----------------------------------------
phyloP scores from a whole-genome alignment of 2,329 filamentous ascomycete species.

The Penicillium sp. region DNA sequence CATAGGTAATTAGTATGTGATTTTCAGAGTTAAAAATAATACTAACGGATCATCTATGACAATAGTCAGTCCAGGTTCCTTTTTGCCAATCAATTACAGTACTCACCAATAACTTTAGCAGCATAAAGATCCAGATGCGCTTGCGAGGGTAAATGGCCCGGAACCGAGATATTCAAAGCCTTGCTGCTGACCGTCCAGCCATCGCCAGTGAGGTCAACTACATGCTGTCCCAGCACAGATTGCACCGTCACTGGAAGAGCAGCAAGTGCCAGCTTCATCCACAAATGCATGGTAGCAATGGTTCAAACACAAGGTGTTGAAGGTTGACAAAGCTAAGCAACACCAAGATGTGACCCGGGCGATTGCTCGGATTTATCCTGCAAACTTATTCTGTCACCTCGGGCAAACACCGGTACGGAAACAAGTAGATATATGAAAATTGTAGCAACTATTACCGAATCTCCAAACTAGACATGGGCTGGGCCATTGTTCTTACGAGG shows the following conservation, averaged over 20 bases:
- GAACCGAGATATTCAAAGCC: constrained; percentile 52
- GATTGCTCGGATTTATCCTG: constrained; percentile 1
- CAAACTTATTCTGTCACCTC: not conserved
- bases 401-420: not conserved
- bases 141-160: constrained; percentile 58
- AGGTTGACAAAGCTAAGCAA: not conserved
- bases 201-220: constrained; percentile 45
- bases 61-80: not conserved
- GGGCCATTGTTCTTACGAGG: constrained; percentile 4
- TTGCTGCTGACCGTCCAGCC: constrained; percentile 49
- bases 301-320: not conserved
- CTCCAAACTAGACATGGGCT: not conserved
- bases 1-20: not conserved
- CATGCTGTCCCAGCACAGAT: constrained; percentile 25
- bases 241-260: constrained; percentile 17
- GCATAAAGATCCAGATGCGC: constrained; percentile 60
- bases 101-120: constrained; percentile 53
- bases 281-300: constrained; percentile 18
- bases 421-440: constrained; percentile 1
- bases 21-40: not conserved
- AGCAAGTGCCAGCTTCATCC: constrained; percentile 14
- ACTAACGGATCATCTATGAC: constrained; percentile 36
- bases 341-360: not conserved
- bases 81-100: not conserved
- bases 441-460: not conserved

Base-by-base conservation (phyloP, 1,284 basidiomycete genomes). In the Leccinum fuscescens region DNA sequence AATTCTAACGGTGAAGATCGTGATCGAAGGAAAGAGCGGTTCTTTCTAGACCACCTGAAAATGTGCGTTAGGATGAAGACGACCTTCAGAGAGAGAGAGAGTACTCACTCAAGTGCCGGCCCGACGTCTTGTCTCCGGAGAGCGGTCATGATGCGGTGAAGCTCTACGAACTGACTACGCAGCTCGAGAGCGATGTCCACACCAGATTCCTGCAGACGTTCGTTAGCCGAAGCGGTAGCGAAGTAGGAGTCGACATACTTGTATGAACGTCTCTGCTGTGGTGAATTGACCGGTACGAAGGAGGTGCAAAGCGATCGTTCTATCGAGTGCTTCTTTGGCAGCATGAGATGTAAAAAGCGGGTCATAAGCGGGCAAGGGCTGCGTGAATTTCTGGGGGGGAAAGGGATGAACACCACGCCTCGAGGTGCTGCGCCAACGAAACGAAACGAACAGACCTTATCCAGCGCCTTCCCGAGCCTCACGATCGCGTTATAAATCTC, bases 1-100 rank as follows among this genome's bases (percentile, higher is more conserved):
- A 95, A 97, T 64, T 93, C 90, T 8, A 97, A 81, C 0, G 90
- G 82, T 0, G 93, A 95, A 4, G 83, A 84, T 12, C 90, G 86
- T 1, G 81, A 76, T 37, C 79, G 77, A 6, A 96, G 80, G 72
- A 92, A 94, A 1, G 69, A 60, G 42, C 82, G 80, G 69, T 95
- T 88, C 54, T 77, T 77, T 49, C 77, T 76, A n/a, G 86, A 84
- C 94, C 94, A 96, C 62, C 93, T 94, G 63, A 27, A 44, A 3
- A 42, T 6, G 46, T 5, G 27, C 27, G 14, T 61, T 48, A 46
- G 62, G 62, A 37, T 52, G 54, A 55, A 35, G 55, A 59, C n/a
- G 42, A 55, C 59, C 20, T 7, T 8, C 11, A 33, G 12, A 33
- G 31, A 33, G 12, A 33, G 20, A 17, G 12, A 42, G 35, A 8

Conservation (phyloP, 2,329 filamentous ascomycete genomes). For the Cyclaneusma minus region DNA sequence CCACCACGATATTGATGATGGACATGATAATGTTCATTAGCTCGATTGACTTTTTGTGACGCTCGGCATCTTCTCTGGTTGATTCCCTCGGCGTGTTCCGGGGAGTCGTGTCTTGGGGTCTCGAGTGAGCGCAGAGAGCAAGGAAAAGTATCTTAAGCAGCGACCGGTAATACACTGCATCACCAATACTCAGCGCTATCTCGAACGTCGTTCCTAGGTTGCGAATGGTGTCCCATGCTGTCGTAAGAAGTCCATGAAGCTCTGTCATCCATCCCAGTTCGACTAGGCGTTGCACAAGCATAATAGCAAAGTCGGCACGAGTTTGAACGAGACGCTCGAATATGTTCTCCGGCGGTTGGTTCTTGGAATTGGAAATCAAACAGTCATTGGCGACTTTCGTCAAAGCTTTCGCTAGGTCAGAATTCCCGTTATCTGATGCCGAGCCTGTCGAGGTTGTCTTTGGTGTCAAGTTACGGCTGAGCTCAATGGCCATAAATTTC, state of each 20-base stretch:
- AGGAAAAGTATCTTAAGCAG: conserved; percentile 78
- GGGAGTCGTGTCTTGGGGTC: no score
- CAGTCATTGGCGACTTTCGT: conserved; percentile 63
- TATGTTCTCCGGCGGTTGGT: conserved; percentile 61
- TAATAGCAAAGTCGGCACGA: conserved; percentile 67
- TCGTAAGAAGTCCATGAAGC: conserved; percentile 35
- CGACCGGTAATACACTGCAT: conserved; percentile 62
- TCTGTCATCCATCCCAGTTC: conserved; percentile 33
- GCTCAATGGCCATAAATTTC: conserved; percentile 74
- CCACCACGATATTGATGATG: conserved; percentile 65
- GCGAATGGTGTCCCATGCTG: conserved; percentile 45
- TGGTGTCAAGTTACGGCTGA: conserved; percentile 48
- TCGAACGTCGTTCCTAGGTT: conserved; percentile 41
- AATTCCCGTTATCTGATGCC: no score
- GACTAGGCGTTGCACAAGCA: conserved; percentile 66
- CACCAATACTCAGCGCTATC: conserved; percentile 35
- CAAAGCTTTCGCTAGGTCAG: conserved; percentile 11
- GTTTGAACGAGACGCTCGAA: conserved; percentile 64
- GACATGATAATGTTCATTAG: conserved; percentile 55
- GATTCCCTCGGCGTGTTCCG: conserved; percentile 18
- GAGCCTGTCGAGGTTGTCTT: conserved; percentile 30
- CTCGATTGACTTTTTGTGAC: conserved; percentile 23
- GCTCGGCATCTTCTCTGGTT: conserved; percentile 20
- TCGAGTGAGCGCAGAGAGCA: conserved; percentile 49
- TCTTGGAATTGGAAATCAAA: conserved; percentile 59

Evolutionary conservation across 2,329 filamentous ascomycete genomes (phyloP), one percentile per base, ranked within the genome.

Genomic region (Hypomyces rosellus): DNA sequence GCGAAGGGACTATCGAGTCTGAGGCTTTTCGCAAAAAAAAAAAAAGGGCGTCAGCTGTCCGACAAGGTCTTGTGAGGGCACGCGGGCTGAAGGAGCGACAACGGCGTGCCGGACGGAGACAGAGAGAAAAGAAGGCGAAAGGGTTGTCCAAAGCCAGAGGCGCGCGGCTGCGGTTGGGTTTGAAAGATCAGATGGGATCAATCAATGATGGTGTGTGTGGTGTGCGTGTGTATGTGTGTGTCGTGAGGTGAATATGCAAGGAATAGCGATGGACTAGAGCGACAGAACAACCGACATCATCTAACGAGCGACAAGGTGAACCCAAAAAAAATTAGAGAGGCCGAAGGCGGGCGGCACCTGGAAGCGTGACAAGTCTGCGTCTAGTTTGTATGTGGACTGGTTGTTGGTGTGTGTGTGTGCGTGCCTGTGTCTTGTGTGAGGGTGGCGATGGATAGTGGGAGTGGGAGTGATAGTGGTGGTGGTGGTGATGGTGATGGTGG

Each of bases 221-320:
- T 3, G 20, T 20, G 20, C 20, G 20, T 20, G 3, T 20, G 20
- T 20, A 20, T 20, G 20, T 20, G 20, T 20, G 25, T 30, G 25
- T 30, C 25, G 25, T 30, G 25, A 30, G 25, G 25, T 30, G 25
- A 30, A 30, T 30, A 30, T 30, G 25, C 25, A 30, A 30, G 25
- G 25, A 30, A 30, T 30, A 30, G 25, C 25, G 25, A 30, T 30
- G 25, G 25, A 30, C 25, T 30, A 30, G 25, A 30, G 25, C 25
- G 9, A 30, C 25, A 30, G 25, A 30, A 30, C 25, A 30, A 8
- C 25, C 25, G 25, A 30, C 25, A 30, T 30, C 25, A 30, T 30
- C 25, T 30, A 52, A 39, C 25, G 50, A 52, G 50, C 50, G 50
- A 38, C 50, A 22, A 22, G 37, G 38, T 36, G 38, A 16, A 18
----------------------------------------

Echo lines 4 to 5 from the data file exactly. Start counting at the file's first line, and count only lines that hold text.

- GATTGCTCGGATTTATCCTG: constrained; percentile 1
- CAAACTTATTCTGTCACCTC: not conserved